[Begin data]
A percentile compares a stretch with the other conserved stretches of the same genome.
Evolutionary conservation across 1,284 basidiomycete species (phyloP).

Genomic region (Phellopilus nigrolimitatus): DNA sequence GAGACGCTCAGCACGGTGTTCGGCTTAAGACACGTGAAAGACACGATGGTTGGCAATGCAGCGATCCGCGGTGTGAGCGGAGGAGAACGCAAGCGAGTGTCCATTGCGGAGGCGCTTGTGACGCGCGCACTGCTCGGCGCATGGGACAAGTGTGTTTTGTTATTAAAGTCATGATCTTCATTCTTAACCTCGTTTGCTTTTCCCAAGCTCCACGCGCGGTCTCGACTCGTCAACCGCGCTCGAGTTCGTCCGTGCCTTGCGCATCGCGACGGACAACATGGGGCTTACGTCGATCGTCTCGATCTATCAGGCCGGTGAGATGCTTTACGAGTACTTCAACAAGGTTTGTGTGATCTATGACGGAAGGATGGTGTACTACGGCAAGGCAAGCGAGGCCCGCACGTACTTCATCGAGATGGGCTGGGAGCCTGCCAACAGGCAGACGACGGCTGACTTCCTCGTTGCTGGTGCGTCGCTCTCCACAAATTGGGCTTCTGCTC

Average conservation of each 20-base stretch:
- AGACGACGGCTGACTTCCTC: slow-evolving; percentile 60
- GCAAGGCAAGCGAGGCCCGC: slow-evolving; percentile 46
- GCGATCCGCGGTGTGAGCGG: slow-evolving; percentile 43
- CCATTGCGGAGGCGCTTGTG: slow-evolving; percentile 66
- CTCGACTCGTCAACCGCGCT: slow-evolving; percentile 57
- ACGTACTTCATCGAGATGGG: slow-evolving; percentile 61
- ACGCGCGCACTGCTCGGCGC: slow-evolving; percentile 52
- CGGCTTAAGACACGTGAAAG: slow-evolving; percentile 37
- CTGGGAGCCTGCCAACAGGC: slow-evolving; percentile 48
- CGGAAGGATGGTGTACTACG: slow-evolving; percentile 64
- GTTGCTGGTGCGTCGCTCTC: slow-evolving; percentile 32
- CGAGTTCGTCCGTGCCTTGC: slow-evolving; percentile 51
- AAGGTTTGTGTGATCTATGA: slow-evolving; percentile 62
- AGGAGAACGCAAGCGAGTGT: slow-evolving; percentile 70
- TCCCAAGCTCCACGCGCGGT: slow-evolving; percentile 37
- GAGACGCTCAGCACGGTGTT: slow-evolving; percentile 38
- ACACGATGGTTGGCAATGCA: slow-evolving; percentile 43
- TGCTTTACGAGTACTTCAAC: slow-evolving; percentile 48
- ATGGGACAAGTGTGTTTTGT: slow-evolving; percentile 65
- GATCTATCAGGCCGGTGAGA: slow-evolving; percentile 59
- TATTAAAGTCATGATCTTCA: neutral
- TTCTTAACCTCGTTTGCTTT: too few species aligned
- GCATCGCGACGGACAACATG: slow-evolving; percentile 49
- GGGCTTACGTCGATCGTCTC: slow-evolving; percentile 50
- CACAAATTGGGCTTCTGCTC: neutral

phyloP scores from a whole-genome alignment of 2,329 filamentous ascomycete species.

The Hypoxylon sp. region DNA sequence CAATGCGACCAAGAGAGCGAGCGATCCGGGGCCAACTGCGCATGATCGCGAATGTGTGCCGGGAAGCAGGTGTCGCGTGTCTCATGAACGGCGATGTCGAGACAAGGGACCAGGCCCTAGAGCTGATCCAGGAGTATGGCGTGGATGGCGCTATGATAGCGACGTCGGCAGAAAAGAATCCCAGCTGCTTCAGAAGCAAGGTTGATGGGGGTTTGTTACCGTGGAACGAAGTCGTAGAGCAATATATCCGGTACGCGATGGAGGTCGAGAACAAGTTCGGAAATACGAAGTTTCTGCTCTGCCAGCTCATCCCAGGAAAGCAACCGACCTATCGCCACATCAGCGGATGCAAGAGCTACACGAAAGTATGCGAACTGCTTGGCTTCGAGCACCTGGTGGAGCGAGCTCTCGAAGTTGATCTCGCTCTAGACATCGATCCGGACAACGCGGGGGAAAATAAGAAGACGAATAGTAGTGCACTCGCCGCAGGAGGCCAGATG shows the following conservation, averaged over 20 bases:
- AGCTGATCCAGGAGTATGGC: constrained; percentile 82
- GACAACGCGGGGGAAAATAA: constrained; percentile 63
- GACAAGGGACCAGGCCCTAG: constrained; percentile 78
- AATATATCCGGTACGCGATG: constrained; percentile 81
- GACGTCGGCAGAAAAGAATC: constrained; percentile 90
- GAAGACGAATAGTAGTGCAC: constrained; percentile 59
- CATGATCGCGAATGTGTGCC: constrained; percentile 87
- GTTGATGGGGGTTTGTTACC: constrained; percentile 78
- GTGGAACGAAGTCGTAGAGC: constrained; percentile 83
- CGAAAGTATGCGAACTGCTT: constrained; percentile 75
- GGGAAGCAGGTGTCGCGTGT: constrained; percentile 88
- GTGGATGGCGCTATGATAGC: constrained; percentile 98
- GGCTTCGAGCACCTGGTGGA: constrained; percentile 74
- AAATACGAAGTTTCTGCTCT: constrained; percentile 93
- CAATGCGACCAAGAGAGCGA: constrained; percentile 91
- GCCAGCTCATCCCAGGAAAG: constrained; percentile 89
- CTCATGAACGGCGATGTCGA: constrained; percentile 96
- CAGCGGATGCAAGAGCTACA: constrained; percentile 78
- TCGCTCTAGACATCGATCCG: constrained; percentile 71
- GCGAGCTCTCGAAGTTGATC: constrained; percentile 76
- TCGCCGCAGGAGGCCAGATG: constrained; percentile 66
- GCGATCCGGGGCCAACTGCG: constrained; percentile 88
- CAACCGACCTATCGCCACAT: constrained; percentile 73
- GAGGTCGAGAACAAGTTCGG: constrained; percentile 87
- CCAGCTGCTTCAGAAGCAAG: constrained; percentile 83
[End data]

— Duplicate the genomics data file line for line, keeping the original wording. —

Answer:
A percentile compares a stretch with the other conserved stretches of the same genome.
Evolutionary conservation across 1,284 basidiomycete species (phyloP).

Genomic region (Phellopilus nigrolimitatus): DNA sequence GAGACGCTCAGCACGGTGTTCGGCTTAAGACACGTGAAAGACACGATGGTTGGCAATGCAGCGATCCGCGGTGTGAGCGGAGGAGAACGCAAGCGAGTGTCCATTGCGGAGGCGCTTGTGACGCGCGCACTGCTCGGCGCATGGGACAAGTGTGTTTTGTTATTAAAGTCATGATCTTCATTCTTAACCTCGTTTGCTTTTCCCAAGCTCCACGCGCGGTCTCGACTCGTCAACCGCGCTCGAGTTCGTCCGTGCCTTGCGCATCGCGACGGACAACATGGGGCTTACGTCGATCGTCTCGATCTATCAGGCCGGTGAGATGCTTTACGAGTACTTCAACAAGGTTTGTGTGATCTATGACGGAAGGATGGTGTACTACGGCAAGGCAAGCGAGGCCCGCACGTACTTCATCGAGATGGGCTGGGAGCCTGCCAACAGGCAGACGACGGCTGACTTCCTCGTTGCTGGTGCGTCGCTCTCCACAAATTGGGCTTCTGCTC

Average conservation of each 20-base stretch:
- AGACGACGGCTGACTTCCTC: slow-evolving; percentile 60
- GCAAGGCAAGCGAGGCCCGC: slow-evolving; percentile 46
- GCGATCCGCGGTGTGAGCGG: slow-evolving; percentile 43
- CCATTGCGGAGGCGCTTGTG: slow-evolving; percentile 66
- CTCGACTCGTCAACCGCGCT: slow-evolving; percentile 57
- ACGTACTTCATCGAGATGGG: slow-evolving; percentile 61
- ACGCGCGCACTGCTCGGCGC: slow-evolving; percentile 52
- CGGCTTAAGACACGTGAAAG: slow-evolving; percentile 37
- CTGGGAGCCTGCCAACAGGC: slow-evolving; percentile 48
- CGGAAGGATGGTGTACTACG: slow-evolving; percentile 64
- GTTGCTGGTGCGTCGCTCTC: slow-evolving; percentile 32
- CGAGTTCGTCCGTGCCTTGC: slow-evolving; percentile 51
- AAGGTTTGTGTGATCTATGA: slow-evolving; percentile 62
- AGGAGAACGCAAGCGAGTGT: slow-evolving; percentile 70
- TCCCAAGCTCCACGCGCGGT: slow-evolving; percentile 37
- GAGACGCTCAGCACGGTGTT: slow-evolving; percentile 38
- ACACGATGGTTGGCAATGCA: slow-evolving; percentile 43
- TGCTTTACGAGTACTTCAAC: slow-evolving; percentile 48
- ATGGGACAAGTGTGTTTTGT: slow-evolving; percentile 65
- GATCTATCAGGCCGGTGAGA: slow-evolving; percentile 59
- TATTAAAGTCATGATCTTCA: neutral
- TTCTTAACCTCGTTTGCTTT: too few species aligned
- GCATCGCGACGGACAACATG: slow-evolving; percentile 49
- GGGCTTACGTCGATCGTCTC: slow-evolving; percentile 50
- CACAAATTGGGCTTCTGCTC: neutral

phyloP scores from a whole-genome alignment of 2,329 filamentous ascomycete species.

The Hypoxylon sp. region DNA sequence CAATGCGACCAAGAGAGCGAGCGATCCGGGGCCAACTGCGCATGATCGCGAATGTGTGCCGGGAAGCAGGTGTCGCGTGTCTCATGAACGGCGATGTCGAGACAAGGGACCAGGCCCTAGAGCTGATCCAGGAGTATGGCGTGGATGGCGCTATGATAGCGACGTCGGCAGAAAAGAATCCCAGCTGCTTCAGAAGCAAGGTTGATGGGGGTTTGTTACCGTGGAACGAAGTCGTAGAGCAATATATCCGGTACGCGATGGAGGTCGAGAACAAGTTCGGAAATACGAAGTTTCTGCTCTGCCAGCTCATCCCAGGAAAGCAACCGACCTATCGCCACATCAGCGGATGCAAGAGCTACACGAAAGTATGCGAACTGCTTGGCTTCGAGCACCTGGTGGAGCGAGCTCTCGAAGTTGATCTCGCTCTAGACATCGATCCGGACAACGCGGGGGAAAATAAGAAGACGAATAGTAGTGCACTCGCCGCAGGAGGCCAGATG shows the following conservation, averaged over 20 bases:
- AGCTGATCCAGGAGTATGGC: constrained; percentile 82
- GACAACGCGGGGGAAAATAA: constrained; percentile 63
- GACAAGGGACCAGGCCCTAG: constrained; percentile 78
- AATATATCCGGTACGCGATG: constrained; percentile 81
- GACGTCGGCAGAAAAGAATC: constrained; percentile 90
- GAAGACGAATAGTAGTGCAC: constrained; percentile 59
- CATGATCGCGAATGTGTGCC: constrained; percentile 87
- GTTGATGGGGGTTTGTTACC: constrained; percentile 78
- GTGGAACGAAGTCGTAGAGC: constrained; percentile 83
- CGAAAGTATGCGAACTGCTT: constrained; percentile 75
- GGGAAGCAGGTGTCGCGTGT: constrained; percentile 88
- GTGGATGGCGCTATGATAGC: constrained; percentile 98
- GGCTTCGAGCACCTGGTGGA: constrained; percentile 74
- AAATACGAAGTTTCTGCTCT: constrained; percentile 93
- CAATGCGACCAAGAGAGCGA: constrained; percentile 91
- GCCAGCTCATCCCAGGAAAG: constrained; percentile 89
- CTCATGAACGGCGATGTCGA: constrained; percentile 96
- CAGCGGATGCAAGAGCTACA: constrained; percentile 78
- TCGCTCTAGACATCGATCCG: constrained; percentile 71
- GCGAGCTCTCGAAGTTGATC: constrained; percentile 76
- TCGCCGCAGGAGGCCAGATG: constrained; percentile 66
- GCGATCCGGGGCCAACTGCG: constrained; percentile 88
- CAACCGACCTATCGCCACAT: constrained; percentile 73
- GAGGTCGAGAACAAGTTCGG: constrained; percentile 87
- CCAGCTGCTTCAGAAGCAAG: constrained; percentile 83